Aaron Gunches has been close to being executed in Arizona in the past. But, whether today’s Motion restarting the process for a warrant of execution restarted the countdown clock will depend on the showdown between the Maricopa County Attorney and the Arizona Attorney General.

Maricopa County Attorney Rachel Mitchell – who is seeking re-election and is in a tough primary battle – today filed a Motion with the Arizona Supreme Court. Before she could post her announcement video on X/Twitter, Attorney General Kris Mayes released a statement blistering Mitchell as a “rogue” County Attorney who does not recognize that there is “only one Attorney General at a time.” Mayes promised a Motion to Strike Mitchell’s effort.

The Arizona statute that will determine whether a gung ho County Attorney can ask the Supreme Court for the warrant of execution is a basic one giving the AG the power to represent the State in all proceedings before the highest court.

Here’s the statute: “The department of law shall be composed of the attorney general and the subdivisions of the department created as provided in this article. Unless otherwise provided by law the department shall: 1. Prosecute and defend in the supreme court all proceedings in which this state or an officer of this state in the officer’s official capacity is a party.”

Mitchell contends that that is not exclusive and that she shares that power, although there is no evidence that any County Attorneys have ever tried to execute a death row prisoner before. “I believe that as an attorney who acts on behalf of the state, I also can appropriately ask the Supreme Court for a death warrant.”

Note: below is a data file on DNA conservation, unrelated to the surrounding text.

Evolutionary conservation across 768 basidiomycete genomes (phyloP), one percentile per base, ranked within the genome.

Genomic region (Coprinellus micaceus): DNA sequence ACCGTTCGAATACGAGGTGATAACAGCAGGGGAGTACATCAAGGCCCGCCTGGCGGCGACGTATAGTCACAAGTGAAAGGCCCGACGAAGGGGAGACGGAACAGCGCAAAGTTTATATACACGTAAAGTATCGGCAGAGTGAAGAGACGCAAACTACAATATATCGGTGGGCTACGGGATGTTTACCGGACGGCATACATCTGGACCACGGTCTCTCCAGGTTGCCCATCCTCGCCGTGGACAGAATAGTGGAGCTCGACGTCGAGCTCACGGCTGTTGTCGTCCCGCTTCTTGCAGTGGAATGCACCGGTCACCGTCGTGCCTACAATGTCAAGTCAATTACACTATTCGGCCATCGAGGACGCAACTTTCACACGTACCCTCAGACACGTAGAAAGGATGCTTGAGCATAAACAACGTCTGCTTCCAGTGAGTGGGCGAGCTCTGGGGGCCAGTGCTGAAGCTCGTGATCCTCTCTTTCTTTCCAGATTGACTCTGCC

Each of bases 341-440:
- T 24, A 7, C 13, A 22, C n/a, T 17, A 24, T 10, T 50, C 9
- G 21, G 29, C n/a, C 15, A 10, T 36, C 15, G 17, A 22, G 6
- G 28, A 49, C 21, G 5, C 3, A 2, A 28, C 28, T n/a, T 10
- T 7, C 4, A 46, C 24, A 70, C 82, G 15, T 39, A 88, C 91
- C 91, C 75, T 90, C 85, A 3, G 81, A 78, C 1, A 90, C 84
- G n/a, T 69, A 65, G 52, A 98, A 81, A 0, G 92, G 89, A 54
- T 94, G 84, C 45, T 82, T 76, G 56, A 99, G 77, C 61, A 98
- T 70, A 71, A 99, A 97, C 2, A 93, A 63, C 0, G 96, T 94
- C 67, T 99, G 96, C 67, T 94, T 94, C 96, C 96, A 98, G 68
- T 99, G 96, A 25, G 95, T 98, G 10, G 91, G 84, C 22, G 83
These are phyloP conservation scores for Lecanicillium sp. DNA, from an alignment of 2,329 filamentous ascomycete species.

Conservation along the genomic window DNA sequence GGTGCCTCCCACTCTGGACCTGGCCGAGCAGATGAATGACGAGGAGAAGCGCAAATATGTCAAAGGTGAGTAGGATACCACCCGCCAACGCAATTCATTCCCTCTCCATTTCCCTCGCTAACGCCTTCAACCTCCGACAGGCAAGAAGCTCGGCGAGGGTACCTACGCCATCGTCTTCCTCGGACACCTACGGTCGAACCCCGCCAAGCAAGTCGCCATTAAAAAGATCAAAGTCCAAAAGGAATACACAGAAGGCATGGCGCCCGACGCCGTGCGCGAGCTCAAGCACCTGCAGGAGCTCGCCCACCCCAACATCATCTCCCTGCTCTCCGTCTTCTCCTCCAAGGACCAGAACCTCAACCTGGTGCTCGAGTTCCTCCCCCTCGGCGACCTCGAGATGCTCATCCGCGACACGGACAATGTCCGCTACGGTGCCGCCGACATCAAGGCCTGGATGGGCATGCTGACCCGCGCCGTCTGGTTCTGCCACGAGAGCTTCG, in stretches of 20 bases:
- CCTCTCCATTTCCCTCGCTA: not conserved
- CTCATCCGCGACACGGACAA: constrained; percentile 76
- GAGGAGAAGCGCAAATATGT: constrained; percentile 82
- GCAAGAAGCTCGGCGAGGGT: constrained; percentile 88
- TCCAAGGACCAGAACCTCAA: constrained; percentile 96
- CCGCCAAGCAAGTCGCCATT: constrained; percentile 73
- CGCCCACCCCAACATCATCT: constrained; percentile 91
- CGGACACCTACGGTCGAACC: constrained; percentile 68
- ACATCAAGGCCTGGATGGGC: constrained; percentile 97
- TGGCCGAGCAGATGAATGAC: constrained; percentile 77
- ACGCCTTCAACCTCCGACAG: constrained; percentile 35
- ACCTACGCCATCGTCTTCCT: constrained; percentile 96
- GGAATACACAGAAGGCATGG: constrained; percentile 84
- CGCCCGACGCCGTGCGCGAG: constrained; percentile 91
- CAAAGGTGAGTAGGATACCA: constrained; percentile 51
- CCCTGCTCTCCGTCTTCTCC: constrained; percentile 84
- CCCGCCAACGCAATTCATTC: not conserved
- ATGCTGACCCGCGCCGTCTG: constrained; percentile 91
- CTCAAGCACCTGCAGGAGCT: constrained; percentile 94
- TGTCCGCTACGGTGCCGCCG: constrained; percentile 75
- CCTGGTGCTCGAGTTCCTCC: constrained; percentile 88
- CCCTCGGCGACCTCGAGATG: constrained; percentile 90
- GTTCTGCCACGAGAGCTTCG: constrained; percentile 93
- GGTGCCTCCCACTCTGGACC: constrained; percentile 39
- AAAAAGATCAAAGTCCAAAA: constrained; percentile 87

But, Mayes is having none of that. “Even though she knows what she is doing has no legal merit, County Attorney Mitchell seeks to circumvent the authority of the Attorney General’s office and to use victims as pawns for her own political gain. I have insisted the independent review be finished in a timely manner so that when a warrant is ultimately issued by my office, victims will have certainty that it will be carried out.”

Gunches kidnapped and killed Ted Price in 2002, and pleaded guilty to it in 2007. He sought his own death warrant in 2022, but withdrew it in January 2023. Since then, Attorney General Mayes commissioned an independent death penalty review and last month announced that she would resume seeking warrants of execution late this year.

We are taking the unusual (for us) step of not only publishing the Motion filed today, but also the full statements from Mitchell and Mayes.

This article was reported by AZ Law founder Paul Weich. 

“AZ Law” includes articles, commentaries and updates about opinions from the Arizona Supreme Court, U.S. Supreme Court, as well as trial and appellate courts, etc. AZ Law is founded by Phoenix attorney Paul Weich, and joins Arizona’s Politics on the internet. 

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